The Difficult Game of finding a long-term apartment in Buenos Aires
[Article updated Sat July 18th 2009]
Renting an apartment long-term (i.e. for more than 3 months) can be a difficult game for foreigners (extranjeros) in Buenos Aires. Firstly, the more reasonable apartment prices that locals pay are usually not easily available for extranjeros (which is why the more expensive furnished “vacation” apartments do such a good trade), as strictly you need a guarantor (garantia) to be able to rent.
The garantia is someone who owns property in Buenos Aires that can sign for you to guarantee the contract, to safeguard against your running away or trashing the apartment, etc. In addition, by going through this local process you are almost always expected to sign a rental agreement for 2 years, although there have been cases where, even if a contract is signed for the full period, this clause will not always be strictly enforced if you decide to move on early (say, after a year). Although you probably shouldn’t rely on it being possible.
But fret not! It turns out that a garantia is not always required, and 2 year contacts are not always the order of the day. You can often speak to the owner (dueño) and try to reach an agreement, which may involve any, or a mixture of, the following to bring them around:
- Stumping up a sizable deposit (but please make sure it is returnable!)
- Paying a lot of the rent up front
- Offering a little over the asked monthly rental rate
A lot of owners (and almost all rental agencies) still won’t play ball, but it is worth trying until you strike gold. Be persistent and don’t get downhearted, and in the end you’ll find an apartment owner who is willing to work with you.
The Number 1 Buenos Aires Apartment Search Resource: Clarín
If you speak passable Spanish (or failing that, find a local/translator to help you out), almost certainly the best place to look for apartment rentals is the Clarín newspaper website  (or buy the newspaper on a Saturday). Here you will find the best bargains, at the prices that locals pay:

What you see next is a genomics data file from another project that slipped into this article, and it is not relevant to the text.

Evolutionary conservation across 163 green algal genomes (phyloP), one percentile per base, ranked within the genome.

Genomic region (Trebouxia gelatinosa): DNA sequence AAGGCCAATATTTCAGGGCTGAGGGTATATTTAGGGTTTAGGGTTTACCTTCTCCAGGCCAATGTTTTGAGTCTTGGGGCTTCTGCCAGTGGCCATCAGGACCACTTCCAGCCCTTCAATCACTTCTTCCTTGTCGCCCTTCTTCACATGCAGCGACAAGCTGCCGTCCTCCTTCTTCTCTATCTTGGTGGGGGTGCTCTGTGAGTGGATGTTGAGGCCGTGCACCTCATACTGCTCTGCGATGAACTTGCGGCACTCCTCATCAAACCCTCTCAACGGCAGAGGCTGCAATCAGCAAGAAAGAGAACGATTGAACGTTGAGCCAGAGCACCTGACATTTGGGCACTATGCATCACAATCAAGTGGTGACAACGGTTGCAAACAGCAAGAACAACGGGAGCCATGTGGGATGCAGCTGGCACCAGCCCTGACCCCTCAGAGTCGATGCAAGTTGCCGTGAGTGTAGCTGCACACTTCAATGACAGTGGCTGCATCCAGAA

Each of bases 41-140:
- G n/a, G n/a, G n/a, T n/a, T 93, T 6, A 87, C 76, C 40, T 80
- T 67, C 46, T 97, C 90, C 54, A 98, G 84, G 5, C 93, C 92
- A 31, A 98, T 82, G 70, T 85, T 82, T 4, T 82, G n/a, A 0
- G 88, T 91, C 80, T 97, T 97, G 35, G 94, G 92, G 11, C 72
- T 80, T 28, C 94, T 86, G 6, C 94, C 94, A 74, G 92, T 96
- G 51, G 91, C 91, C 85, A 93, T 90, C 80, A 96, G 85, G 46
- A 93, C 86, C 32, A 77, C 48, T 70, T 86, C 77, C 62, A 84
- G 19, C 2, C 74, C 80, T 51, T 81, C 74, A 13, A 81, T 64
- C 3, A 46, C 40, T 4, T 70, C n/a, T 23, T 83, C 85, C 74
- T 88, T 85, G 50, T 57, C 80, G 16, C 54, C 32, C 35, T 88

Then search for the type of housing you want to rent, and in which neighborhoods. Once the search results come up, you can then order by price or most recent listings, and filter by number of rooms (ambientes) or bedrooms (dormitorios) etc, to help find the type of apartment you are looking for.
However, this method really only works well if you are in Argentina. The usual process is to buy Clarín (or search their website every day), find a list apartments you like the sound of, and then turn up at the address and viewing time detailed (sometimes waiting in line on the street!) for each one. If you are currently in another country, you really only have two options, and both involving getting on a plane and coming down here:
- Either come to Buenos Aires on a “pre-visit”, staying in a furnished vacation apartment and spending each day checking Clarín and looking for places to rent, then renting somewhere ready for when you make the real move, or;
- Go full steam ahead and make the permanent move right away, staying in a vacation apartment until you find your long-term rental.
Additional Apartment Search Resources
There is of course a “third-way”. which is to look to rent a room in someone’s apartment, rather than one to yourself. This is a lot easier, but obviously not for everyone. Probably the best places to look for this kind of thing, are Craigslist Buenos Aires  and CompartoDepto . And some other useful website resources for your apartment search are as follows:
- La Nacion Classifieds  (2nd most popular daily in Argentina. Whereas Clarín is the mainstream tabloid, La Nacion the more serious, more right-leaning broadsheet). There may be some repitition between Clarin and La Nacion listings
- www.BuscaInmueble.com 
- www.ArgenProp.com.ar 
Final Buenos Aires Apartment Rental Hints and Tips
Find an Argentine friend to help you out with the whole Buenos Aires apartment  search process. Having a native around will not only help with the potential language barrier and aid with understanding the local process and customs, but also in any kind of transaction here having a local on your side opens up a lot more doors, plus they can be on the watch for any potential scams etc (although in that case, you’ll obviously also need to trust that your Argentine friend is on the level too).
The importance of local help cannot be stressed enough – so do your best to make some contacts here as quickly as possible. If you can’t find a suitable Argentine, then perhaps a long-term expat or immigrant will be able to help you out.
Also, another good tip is to try to look for properties that are being advertised for rent by the owners themselves, and NOT by one of the Inmobiliarias (real estate/rental agents), as these big agencies will not only likely be more expensive, but more importantly, they will almost certainly not be reasonable with people that don’t have the magic garantia. Meanwhile, owners will probably be open to discussion, especially if you have that local contact to bargain with them, and can offer some kind of extra financial incentive, as previously mentioned.
The best of luck to anyone looking for long term apartment rentals in Buenos Aires. If you have any questions, feel free to ask in the comments below. The idea is that other readers in the Buenos Aires community who have experience in this area pass that on by helping out where possible with any questions asked.